For example, when studying Scripture we sometimes put too much emphasis on what a particular word really means by focusing on its origin and history—that is, its etymology—or on how we use the word in more technical contexts. Take the word butterfly, for example. Any speaker of English knows that, despite its constituent parts, this noun does not refer to a stick of churned milk soaring through the sky. Butterfly is an agreed upon set of sounds that points to a commonly known family of insects. We don’t determine the meaning of the word through a dissection of its parts—butter and fly. Yet this kind of mistake is often foisted on words in the Bible. For example, the common Greek word ekballō comes from the preposition ek (“out of”) and the verb ballō (often meaning “to throw”). Sometimes this word is used to mean to “cast or throw [something] out,” like a group of demons in Matthew 8:31. But the same word can also be used with a less etymologically derived meaning of “bring out” such as in Matthew 12:35 where the good man and the bad man both “bring out” treasures good and bad—not “throw them out.”
Similarly, we should always be careful to let the meaning of a word be determined by its use in its own context rather than assuming that the same word means the same thing everywhere. For example, the important biblical words for “righteous/righteousness” (Hebrew: tsedaqah; Greek: dikaiosunē) are rich and varied in meaning and usage. “Righteousness” in the Old Testament means primarily doing what is right according to God’s commands, and this is its usage in the Gospel of Matthew as well. In Paul’s writings it has slightly different but related senses of being declared in a right standing and of God’s bringing justice or righteousness to the world. Matthew’s use of “righteous” focuses more on the virtuous way of living that accords with God’s coming kingdom than on a sense of things being put right in the world and with us. Matthew’s and Paul’s meanings are not contradictory, but neither are they the same. We will create a lot of confusion for ourselves and for others if we assume that dikaiosunē necessarily means exactly the same thing when different authors use it.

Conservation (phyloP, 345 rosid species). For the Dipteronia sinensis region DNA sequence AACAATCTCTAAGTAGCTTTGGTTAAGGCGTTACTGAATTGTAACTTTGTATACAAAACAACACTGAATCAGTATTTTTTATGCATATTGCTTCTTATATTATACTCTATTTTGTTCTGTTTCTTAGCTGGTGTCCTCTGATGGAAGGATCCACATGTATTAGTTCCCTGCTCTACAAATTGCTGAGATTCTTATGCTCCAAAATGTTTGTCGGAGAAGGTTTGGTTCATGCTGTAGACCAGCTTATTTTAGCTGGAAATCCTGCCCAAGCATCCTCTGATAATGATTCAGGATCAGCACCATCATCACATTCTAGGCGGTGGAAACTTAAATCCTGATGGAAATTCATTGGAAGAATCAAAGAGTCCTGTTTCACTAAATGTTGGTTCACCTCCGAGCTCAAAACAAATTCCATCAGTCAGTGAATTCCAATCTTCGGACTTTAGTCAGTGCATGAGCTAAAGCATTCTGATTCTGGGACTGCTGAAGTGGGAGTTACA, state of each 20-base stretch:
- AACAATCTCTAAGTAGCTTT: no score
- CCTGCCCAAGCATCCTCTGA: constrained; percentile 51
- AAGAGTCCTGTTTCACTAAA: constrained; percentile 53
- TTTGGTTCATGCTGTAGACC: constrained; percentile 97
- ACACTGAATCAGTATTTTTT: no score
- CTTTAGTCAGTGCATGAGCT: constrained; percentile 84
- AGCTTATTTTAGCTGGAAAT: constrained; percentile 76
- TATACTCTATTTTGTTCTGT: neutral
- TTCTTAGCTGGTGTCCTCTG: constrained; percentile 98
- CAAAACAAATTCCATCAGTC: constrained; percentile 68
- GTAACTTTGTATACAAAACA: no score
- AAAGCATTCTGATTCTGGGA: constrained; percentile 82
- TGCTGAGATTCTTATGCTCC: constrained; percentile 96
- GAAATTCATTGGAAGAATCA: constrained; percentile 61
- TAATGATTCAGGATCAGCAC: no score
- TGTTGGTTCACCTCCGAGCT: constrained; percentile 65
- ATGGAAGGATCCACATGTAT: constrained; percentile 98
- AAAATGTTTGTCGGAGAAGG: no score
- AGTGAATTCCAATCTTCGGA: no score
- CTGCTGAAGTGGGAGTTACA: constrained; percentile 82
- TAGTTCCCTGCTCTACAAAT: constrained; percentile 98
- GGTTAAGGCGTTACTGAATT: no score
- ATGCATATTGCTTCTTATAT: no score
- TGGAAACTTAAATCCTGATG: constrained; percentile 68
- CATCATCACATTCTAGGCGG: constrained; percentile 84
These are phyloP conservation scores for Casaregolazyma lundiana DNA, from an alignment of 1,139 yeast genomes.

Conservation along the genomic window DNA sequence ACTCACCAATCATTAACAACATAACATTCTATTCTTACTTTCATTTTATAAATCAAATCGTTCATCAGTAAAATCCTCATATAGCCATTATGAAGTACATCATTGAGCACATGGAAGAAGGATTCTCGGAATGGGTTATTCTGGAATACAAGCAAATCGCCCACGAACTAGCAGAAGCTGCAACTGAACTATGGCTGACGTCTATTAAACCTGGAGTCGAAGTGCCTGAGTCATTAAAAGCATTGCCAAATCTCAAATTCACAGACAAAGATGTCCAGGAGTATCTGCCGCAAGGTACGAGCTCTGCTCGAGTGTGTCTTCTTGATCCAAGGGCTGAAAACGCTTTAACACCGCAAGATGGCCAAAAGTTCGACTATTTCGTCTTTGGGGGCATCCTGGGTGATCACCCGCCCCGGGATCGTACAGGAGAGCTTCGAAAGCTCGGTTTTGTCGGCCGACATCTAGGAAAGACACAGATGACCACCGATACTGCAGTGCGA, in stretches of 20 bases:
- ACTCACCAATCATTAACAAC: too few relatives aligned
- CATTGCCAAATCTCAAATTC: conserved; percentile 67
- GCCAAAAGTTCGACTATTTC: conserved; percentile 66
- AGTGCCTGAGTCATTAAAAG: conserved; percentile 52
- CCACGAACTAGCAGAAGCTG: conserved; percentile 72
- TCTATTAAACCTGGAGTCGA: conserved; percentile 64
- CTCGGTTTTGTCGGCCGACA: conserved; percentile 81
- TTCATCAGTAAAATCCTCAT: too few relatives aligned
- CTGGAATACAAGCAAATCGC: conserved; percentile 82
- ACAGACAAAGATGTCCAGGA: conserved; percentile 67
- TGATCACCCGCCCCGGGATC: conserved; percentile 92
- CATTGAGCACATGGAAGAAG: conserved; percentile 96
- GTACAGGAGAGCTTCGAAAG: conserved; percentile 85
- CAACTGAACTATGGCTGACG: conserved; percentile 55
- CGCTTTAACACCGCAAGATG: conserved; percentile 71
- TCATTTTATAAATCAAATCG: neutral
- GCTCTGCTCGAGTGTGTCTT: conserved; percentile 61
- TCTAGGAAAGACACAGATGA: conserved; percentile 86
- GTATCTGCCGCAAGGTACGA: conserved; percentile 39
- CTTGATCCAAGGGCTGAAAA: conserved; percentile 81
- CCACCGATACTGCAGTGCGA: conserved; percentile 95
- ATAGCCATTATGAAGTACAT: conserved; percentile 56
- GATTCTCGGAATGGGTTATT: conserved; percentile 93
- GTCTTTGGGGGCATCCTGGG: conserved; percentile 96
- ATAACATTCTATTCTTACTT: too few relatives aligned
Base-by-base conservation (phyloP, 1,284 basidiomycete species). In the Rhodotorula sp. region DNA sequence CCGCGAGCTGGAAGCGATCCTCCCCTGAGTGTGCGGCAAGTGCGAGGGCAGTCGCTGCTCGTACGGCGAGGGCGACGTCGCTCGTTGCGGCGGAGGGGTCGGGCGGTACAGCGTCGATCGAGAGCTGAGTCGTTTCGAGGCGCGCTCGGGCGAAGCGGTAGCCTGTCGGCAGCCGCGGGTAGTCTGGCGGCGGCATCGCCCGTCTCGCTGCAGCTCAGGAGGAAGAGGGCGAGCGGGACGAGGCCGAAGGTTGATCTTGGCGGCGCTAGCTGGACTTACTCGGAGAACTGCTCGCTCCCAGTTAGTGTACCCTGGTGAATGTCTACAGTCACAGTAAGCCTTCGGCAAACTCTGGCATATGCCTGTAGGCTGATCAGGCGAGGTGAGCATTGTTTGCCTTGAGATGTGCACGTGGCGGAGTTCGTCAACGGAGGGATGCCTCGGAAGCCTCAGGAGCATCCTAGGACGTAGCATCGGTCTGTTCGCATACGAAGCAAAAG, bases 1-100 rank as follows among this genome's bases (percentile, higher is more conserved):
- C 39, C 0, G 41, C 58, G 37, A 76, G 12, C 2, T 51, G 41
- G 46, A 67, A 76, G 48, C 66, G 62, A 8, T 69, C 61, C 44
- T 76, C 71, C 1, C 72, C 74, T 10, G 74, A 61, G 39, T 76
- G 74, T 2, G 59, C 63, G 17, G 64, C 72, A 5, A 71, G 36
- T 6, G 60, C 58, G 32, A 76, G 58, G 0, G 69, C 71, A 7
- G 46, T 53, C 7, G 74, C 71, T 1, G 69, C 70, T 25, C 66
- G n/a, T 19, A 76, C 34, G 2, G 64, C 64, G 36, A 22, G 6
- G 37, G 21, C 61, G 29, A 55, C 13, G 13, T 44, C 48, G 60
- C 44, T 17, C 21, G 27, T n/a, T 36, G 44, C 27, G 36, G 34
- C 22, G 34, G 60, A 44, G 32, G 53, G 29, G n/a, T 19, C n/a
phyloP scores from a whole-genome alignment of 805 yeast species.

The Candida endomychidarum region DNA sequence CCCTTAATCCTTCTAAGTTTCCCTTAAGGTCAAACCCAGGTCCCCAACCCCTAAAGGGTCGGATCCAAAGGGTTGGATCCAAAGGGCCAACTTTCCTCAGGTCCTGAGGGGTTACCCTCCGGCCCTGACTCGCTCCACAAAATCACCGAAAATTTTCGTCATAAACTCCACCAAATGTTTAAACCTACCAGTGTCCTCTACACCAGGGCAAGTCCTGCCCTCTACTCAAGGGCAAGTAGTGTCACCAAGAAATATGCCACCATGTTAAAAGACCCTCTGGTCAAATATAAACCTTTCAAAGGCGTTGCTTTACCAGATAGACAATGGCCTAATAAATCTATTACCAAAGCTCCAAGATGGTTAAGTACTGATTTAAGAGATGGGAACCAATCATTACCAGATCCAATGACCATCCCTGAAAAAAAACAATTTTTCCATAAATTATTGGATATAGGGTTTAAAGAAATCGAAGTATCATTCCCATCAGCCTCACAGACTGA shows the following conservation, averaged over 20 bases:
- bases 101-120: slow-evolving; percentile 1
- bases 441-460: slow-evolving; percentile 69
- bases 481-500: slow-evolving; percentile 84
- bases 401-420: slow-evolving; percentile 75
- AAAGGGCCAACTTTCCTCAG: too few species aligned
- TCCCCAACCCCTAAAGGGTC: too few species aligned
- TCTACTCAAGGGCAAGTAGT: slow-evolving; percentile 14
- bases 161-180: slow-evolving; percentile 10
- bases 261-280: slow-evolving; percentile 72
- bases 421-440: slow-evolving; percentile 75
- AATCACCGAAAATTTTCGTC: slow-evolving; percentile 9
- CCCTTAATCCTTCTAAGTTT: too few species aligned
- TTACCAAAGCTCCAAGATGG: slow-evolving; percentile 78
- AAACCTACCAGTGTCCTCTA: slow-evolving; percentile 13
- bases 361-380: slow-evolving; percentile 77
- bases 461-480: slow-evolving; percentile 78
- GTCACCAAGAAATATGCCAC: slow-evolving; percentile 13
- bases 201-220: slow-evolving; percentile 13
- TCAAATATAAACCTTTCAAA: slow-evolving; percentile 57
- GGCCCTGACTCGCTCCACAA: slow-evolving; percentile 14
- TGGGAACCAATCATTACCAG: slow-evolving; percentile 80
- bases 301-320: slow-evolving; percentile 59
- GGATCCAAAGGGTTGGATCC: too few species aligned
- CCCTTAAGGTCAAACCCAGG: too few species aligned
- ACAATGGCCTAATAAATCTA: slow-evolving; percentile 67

Many other examples of language errors could be identified, but we can sum up the point by emphasizing our need to pay close attention to what is communicated in Scripture and to use good common sense. We can avoid many language errors when we take care not to be overly technical in our arguments while at the same time not making too many assumptions about what an author is saying.